Eric Huffman: Leanne left the doctor's office and sat in her car in a state of shock. Her unborn son had a rare condition called Tetralogy of Fallot, which is a rare combination of four major heart defects. And he would need immediate heart surgery after birth, followed by additional surgeries as he grew older. It also meant that he might never be able to play sports or to participate in other physical activities.

At this point in our conversation, Leanne shared with me that over the years and all of the toughest times of her life, God had always reminded her that she's not alone by sending her butterflies as a sign that He's with her. Just a few days after the ultrasound when Leanne was leaving a friend's house-

Leanne: I was like, "Lord, I just so feel your presence. I feel you. I feel like you're right here. I'd love to see a butterfly but I really don't even need one because I can feel you right here." And the next thing I know, a butterfly literally comes and touches my nose and flies off.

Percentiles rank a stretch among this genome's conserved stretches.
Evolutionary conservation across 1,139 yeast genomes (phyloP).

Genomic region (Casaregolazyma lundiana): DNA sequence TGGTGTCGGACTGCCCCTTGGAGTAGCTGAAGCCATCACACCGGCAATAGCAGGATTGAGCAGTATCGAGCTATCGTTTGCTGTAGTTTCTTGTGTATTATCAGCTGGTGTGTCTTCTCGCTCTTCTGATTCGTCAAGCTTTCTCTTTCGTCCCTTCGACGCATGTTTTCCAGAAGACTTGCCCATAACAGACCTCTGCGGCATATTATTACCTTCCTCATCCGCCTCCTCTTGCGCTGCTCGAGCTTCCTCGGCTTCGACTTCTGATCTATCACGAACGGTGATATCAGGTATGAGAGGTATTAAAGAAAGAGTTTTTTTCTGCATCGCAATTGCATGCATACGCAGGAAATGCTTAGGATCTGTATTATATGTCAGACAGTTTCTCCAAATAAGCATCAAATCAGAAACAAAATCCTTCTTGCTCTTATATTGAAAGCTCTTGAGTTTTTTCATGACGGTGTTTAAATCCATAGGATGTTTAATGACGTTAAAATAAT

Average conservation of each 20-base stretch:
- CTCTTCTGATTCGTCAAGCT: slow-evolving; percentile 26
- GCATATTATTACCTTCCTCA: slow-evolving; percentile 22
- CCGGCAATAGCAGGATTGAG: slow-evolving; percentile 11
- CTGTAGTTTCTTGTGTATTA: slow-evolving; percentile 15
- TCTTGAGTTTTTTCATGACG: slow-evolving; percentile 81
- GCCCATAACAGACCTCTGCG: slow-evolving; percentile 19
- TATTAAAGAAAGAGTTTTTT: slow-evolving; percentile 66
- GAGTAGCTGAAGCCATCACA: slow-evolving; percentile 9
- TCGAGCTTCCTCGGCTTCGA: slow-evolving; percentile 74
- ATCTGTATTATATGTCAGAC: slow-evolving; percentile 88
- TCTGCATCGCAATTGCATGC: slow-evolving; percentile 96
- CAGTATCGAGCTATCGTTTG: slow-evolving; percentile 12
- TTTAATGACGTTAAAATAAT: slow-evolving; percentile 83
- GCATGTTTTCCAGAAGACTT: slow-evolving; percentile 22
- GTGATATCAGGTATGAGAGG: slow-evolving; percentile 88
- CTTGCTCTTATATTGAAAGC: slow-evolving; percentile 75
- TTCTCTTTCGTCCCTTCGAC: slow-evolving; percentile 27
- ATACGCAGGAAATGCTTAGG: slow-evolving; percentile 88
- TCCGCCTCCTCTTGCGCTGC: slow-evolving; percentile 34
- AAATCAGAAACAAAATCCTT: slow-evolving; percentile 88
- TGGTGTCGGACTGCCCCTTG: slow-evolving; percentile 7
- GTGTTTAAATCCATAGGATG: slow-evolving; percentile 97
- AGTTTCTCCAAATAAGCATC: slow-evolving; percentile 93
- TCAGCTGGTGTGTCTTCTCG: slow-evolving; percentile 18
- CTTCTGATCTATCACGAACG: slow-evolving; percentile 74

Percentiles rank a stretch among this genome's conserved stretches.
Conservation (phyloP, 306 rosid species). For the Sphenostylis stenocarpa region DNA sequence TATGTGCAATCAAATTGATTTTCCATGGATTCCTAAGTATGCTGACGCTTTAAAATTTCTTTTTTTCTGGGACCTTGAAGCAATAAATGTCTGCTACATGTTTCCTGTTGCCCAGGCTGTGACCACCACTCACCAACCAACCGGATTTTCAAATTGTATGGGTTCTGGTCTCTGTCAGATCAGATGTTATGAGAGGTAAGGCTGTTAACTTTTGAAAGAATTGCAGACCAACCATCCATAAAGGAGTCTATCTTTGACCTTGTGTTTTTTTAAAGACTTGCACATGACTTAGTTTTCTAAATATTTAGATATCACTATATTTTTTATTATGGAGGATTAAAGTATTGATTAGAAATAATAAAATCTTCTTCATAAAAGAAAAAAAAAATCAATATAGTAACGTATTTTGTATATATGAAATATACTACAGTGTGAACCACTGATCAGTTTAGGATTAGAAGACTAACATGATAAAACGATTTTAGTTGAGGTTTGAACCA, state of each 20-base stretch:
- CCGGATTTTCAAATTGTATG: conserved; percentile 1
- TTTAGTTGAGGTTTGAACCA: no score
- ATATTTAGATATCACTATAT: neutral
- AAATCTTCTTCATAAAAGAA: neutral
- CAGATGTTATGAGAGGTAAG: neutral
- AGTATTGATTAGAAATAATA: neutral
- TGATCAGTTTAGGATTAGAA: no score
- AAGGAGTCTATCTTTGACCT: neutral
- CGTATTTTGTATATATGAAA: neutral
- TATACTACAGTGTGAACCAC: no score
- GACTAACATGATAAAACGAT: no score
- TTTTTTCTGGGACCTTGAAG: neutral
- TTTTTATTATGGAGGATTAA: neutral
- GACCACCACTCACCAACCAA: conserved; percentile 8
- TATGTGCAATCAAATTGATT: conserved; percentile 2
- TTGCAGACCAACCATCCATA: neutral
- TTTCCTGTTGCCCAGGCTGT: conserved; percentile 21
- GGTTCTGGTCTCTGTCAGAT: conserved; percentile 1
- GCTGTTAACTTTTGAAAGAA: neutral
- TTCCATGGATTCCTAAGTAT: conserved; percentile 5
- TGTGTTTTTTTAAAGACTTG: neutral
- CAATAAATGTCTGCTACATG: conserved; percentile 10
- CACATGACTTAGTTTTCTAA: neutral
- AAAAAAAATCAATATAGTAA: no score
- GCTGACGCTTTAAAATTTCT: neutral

Eric Huffman: In the middle of winter.

Leanne: In the middle of winter. It made me stand there, probably look like a crazy person because I start hysterically laughing because He just showed me the side of Him like, "Girl, do you not think I can have a butterfly and land on your nose right now?" It was this moment of just like, "Oh my gosh, He's so good and He has the funniest sense of humor," you know? It was just like this reassurance.

Eric Huffman: Over the next few weeks, Leanne opened her Bible and began praying for a miracle.